Haggai for today

secondtempleHaggai 1:4-6 (ESV) says, “Is it a time for you yourselves to dwell in your paneled houses, while this house lies in ruins? Now, therefore, thus says the Lord of hosts: Consider your ways. You have sown much, and harvested little. You eat, but you never have enough; you drink, but you never have your fill. You clothe yourselves, but no one is warm. And he who earns wages does so to put them into a bag with holes.”

Sadly, this passage is one of the many taken out of context and misused by well-meaning pastors. It is quoted most often in sermons on tithing, telling people that they must give more to church or God will not bless the works of their hands. This is done by equating the local church with the Old Covenant temple. It is this assumption that causes the problem.

Yes, the passage does command building a temple. Yes, the people were to bring in their tithes (the portion of their wealth owed to the upkeep of God’s worship). However, equating the temple with the local church facility twists scripture. The Old Testament temple was never meant as a picture of the local church (by this word I mean the building). The Old Testament temple was a picture of Christ. The temple was symbolic of his body. This is why he said “Destroy this temple, and in three days I’ll raise it up.” (John 2:19 ESV)

Understanding the temple was symbolic of the physical body of Christ—and his dual role as King and High Priest—helps us to better understand how to apply the words of Haggai, today. In Haggai’s day the people had decided it was time to concentrate on their own wealth, homes and farms, but was not yet time to build the temple, the House of God. I’m certain they assured themselves that once they were financially secure there would be time to build the temple and restore the worship of YHWH. God points out to them that without his blessing their efforts to provide for themselves were futile. Their best efforts would reap substandard results unless God worked on their behalf. This blessing was tied to their priorities. Haggai commands them to reevaluate their priorities and put God and His worship above their own drive for prosperity and security. They were to look to God for these.

How does this look today? While this is not a command to build a local church building, there is something to this passage about building the Church. But first we need to see the New Testament equivalent to the command of Haggai. We see this in Matthew 6:31-33 (ESV), “Therefore do not be anxious, saying, ‘What shall we eat?’ or ‘What shall we drink?’ or ‘What shall we wear?’ For the Gentiles seek after all these things, and your heavenly Father knows that you need them all. But seek first the kingdom of God and his righteousness, and all these things will be added to you.” Just as they were to place a priority on building the temple, we are to place a priority on building the Kingdom of God. So, how do we build the Kingdom?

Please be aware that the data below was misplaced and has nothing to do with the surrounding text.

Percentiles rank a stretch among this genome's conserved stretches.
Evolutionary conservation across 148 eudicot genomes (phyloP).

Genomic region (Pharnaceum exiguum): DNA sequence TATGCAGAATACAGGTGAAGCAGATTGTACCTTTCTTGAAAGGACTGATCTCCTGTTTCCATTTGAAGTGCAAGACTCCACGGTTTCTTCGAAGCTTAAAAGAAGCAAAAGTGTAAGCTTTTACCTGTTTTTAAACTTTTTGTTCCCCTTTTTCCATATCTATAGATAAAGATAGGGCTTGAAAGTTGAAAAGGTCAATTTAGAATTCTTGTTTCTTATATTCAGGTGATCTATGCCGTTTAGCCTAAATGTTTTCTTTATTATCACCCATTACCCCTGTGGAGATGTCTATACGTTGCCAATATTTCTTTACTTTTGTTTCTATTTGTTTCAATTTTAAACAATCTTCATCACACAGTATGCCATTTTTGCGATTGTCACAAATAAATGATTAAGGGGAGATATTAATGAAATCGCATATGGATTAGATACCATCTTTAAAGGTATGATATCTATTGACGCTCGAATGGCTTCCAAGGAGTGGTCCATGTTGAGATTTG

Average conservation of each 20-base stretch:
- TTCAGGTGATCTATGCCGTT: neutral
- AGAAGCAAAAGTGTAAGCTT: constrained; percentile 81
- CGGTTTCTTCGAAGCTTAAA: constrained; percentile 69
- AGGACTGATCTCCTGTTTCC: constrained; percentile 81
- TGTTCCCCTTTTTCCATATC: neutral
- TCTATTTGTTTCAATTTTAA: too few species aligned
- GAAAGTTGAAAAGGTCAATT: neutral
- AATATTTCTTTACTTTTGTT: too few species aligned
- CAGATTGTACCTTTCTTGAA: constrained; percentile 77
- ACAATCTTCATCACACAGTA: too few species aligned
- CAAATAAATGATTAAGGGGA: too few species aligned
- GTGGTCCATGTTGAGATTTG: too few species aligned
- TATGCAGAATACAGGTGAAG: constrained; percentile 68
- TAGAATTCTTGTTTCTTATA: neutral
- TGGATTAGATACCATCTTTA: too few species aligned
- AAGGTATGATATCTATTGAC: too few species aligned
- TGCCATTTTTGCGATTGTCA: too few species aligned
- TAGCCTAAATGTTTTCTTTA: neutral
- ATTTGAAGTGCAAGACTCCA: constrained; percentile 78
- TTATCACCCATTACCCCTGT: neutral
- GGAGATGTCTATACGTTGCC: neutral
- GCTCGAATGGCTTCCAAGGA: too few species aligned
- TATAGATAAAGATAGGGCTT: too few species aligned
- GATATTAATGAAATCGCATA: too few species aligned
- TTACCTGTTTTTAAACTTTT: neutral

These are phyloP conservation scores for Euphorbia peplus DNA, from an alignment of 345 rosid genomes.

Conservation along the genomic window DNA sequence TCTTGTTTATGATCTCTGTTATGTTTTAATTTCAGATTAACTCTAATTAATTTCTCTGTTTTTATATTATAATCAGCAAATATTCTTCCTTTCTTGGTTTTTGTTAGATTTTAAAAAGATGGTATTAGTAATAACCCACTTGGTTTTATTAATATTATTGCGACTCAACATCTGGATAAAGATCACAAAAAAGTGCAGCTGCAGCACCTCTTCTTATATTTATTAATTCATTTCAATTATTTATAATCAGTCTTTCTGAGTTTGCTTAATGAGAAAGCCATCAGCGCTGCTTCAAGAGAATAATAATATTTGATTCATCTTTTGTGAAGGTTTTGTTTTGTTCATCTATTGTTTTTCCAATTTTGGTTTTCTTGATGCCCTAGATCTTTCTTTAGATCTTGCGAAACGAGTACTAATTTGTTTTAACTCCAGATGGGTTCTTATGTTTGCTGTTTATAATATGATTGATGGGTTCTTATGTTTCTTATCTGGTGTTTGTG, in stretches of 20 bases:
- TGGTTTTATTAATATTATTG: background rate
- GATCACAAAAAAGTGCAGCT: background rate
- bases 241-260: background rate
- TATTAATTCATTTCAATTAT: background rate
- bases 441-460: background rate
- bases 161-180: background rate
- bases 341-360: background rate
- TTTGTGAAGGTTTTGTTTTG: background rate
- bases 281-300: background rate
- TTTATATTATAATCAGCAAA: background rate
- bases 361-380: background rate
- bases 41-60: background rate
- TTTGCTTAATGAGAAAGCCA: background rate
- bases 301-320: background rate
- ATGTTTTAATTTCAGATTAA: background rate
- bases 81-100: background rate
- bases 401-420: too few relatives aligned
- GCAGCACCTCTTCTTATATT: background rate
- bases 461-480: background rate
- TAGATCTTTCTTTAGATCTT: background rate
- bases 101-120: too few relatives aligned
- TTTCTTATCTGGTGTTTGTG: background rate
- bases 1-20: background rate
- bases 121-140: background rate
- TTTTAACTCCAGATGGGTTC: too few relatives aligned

We build the Kingdom by obeying Christ in morals, so the world is attracted. We build the Kingdom by obeying Christ in reaching the lost, so the world is transformed. We build the Kingdom by standing for righteousness in the face of the world’s onslaught. We build the Kingdom by being the very hands of Christ ministering to the physical needs of those around us. These are our priority and meeting our physical needs comes after these. Obedience to Haggai is found in obedience to Matthew 6:31-33. But does this have nothing to do with the local church?

The local church (the body, not the building) is the physical manifestation of the body of Christ in a local community. This means building up the local church, if it is a true church manifesting Christ to the world, is a major part of building the Kingdom. Actually, the lion’s share of our Kingdom building will be done in the local church—and should be. But to make Haggai into a command to tithe or to build a nice church facility is like painting the Mona Lisa but stopping with her nose.

Comments

comments

FacebookTwitterGoogle+Share
Ken Cluck
Senior Pastor at Resurgent
Ken has served in various cultures and settings, including two Native American reservations, rural communities, Korean churches, and has worked with Asian refugees living in the US.

Ken's passions are Theology, Philosophy (especially Philosophy of Religion, Ethics and Logic), History and Politics.

Ken has been married to his wife, Yong, since 1987. She is the center of his world and the greatest joy of his life.